When you are confident that you have identified the different segments of your audience who you need to target, create a buyer persona document.
Part #1: Buyer persona overview
We like to start by giving our imaginary person a name and supplying a (stock) photo. This really helps make this persona feel real, allowing us to more easily endow him or her with skills, experience, education, thoughts, and feelings. Here, imagine that you are telling a friend about this person. Is it a man or woman? About what age? What’s her role? How does she spend her workday? The goal here is to build up a solid picture of this person that everyone involved in marketing the school can recognize.
Part #2: Key drivers & motivators
What is your prospect looking for? What is essential to her choice? What does she worry about? What criteria will she use to make her decision and so on. These are the issues that mean the most to this person: the things that are behind every decision he or she makes in terms of choosing your school or deciding to recommend the school to her son or daughter.
Part #3: Pain points
What might stop this person buying? What could cause them to drop out of the sales funnel (the journey through your marketing materials to the point of conversion)? What would be a sticking point for her, causing her to turn elsewhere and look at other schools?
Part #4: Role in the buying process
Is this person the decision maker? An influencer? A researcher? The person who will pay school fees? The person who will research all the school options and weigh up the pros and cons?
Part #5: Marketing channels
What kind of content channels does this person consume? Google? Facebook? Twitter? Other social media? Lifestyle blogs? Newspapers? Magazines?
Part #6: Online behavior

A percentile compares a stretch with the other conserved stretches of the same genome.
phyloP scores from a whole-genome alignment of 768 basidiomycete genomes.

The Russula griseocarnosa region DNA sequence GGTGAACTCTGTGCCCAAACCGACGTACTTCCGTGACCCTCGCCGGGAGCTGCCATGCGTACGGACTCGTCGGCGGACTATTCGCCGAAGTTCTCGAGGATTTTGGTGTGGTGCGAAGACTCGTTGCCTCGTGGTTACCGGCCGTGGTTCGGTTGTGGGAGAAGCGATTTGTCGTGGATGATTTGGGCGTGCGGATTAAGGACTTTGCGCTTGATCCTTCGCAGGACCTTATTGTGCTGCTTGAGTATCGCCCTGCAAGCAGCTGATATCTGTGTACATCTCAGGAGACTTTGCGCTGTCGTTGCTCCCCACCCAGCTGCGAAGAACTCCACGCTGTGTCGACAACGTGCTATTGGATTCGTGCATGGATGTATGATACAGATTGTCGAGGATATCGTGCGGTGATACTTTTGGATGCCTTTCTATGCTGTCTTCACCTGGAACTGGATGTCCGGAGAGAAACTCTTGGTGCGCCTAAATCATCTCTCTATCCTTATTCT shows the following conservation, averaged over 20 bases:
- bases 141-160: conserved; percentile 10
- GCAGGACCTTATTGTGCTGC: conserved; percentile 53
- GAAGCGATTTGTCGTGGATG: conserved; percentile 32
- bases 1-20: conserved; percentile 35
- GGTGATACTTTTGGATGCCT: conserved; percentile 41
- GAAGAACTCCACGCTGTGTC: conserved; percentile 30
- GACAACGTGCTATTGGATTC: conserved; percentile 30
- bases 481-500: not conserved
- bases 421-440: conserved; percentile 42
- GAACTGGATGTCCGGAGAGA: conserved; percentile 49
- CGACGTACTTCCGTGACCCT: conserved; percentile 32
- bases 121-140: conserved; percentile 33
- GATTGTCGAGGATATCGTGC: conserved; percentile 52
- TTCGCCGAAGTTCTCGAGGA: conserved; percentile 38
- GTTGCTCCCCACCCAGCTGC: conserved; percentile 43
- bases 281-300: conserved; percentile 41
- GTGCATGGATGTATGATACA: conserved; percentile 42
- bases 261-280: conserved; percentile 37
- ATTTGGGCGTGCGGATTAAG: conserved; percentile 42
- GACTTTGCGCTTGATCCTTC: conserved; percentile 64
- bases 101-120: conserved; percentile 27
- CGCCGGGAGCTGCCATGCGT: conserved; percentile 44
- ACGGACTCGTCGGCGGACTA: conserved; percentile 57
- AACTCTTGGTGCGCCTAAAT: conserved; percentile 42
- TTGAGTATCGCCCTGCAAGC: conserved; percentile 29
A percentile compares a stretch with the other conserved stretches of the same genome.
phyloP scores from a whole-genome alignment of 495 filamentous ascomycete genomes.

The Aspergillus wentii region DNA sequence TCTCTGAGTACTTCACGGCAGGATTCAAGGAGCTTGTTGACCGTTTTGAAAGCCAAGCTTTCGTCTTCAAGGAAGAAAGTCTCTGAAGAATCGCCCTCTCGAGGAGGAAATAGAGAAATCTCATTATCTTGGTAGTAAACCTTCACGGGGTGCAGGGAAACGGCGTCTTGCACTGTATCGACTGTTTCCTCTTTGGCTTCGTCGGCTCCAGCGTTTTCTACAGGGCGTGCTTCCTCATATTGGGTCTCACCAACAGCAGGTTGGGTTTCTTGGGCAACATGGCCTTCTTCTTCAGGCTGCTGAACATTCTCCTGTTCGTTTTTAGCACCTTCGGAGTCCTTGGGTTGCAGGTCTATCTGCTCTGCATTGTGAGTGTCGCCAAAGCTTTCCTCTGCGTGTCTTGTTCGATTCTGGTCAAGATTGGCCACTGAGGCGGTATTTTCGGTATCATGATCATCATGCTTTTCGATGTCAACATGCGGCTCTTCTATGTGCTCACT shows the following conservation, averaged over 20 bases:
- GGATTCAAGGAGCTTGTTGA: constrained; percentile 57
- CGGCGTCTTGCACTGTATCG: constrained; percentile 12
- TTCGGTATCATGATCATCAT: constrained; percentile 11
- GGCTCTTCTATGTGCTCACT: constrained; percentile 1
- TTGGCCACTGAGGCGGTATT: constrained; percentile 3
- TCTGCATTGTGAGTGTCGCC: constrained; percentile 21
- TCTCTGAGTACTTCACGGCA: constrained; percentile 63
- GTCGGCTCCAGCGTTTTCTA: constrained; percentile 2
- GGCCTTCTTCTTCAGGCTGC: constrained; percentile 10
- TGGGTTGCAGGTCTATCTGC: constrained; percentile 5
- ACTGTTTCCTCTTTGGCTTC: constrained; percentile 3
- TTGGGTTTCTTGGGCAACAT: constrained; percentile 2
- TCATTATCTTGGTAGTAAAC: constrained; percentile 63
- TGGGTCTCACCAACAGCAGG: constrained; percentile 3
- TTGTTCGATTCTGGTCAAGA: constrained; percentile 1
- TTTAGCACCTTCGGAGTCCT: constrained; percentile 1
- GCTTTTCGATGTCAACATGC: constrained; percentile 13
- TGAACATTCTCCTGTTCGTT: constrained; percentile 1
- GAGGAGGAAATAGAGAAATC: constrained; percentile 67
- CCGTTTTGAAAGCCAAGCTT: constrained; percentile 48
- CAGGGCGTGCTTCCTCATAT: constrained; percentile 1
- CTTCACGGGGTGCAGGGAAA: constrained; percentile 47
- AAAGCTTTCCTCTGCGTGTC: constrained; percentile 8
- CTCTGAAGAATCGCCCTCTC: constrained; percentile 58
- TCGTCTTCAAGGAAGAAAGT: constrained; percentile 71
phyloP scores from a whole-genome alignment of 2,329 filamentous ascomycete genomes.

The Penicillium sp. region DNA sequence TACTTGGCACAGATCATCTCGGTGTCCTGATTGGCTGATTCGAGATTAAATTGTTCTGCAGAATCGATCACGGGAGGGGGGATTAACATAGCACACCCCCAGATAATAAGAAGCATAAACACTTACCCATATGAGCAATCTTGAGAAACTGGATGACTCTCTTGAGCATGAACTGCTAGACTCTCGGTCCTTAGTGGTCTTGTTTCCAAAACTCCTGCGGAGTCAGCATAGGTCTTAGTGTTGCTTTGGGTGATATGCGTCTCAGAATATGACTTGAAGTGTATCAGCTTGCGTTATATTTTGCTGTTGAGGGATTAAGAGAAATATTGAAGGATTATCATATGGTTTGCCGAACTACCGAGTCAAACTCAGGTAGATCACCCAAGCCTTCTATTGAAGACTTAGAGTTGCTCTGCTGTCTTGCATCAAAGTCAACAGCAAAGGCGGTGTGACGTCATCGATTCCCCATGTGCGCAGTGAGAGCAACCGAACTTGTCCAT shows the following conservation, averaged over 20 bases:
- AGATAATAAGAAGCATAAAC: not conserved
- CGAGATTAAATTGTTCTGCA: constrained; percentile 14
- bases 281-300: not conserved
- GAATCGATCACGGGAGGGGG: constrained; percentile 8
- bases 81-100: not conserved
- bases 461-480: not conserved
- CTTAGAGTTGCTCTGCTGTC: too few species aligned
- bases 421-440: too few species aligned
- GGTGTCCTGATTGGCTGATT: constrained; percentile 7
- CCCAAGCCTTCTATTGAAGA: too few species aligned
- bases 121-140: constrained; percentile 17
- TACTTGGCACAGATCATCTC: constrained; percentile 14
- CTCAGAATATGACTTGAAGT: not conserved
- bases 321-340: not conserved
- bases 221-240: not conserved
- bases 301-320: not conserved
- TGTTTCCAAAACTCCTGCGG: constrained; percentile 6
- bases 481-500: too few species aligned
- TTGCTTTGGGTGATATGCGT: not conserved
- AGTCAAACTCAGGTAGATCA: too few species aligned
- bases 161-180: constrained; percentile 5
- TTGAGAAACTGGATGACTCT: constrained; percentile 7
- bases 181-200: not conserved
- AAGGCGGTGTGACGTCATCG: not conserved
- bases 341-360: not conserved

Does she visit Facebook daily? Like pages or groups? Is he active on Twitter? Does he use a mobile phone? Tablet? What keyword phrases does the prospect use when searching for a boarding school? Think about the questions, concerns, etc.
Part #7: Effective Influences
What kind of content and information is most effective in communicating persuasively with this person? Are there particular kinds of information she is most likely to want? Is any one kind of media more effective than another? Is she likely to take advantage of any particular kinds of offers?
Congratulations, you’ve created your first buyer persona!
Now that you’ve created one, you can go ahead and create the rest of them. Document them and share them with key staff who are involved in any step of the marketing process. The more they understand about who you’re targeting, the better.
What’s the next step? Get our free ebook about how to market a school online
I wrote The Essential Guide to Marketing a School Online to help school administrators know everything they need to do to market their schools successfully. This ebook is free and yes, it gives away the whole enchilada of Moondog’s step-by-step, methodical approach to improving school marketing.
Inside you’ll find:
- A buyer persona template, and an example “Amy”
- How to write your unique sales proposition and unique value proposition
- How to create content that converts for each step of the buyer journey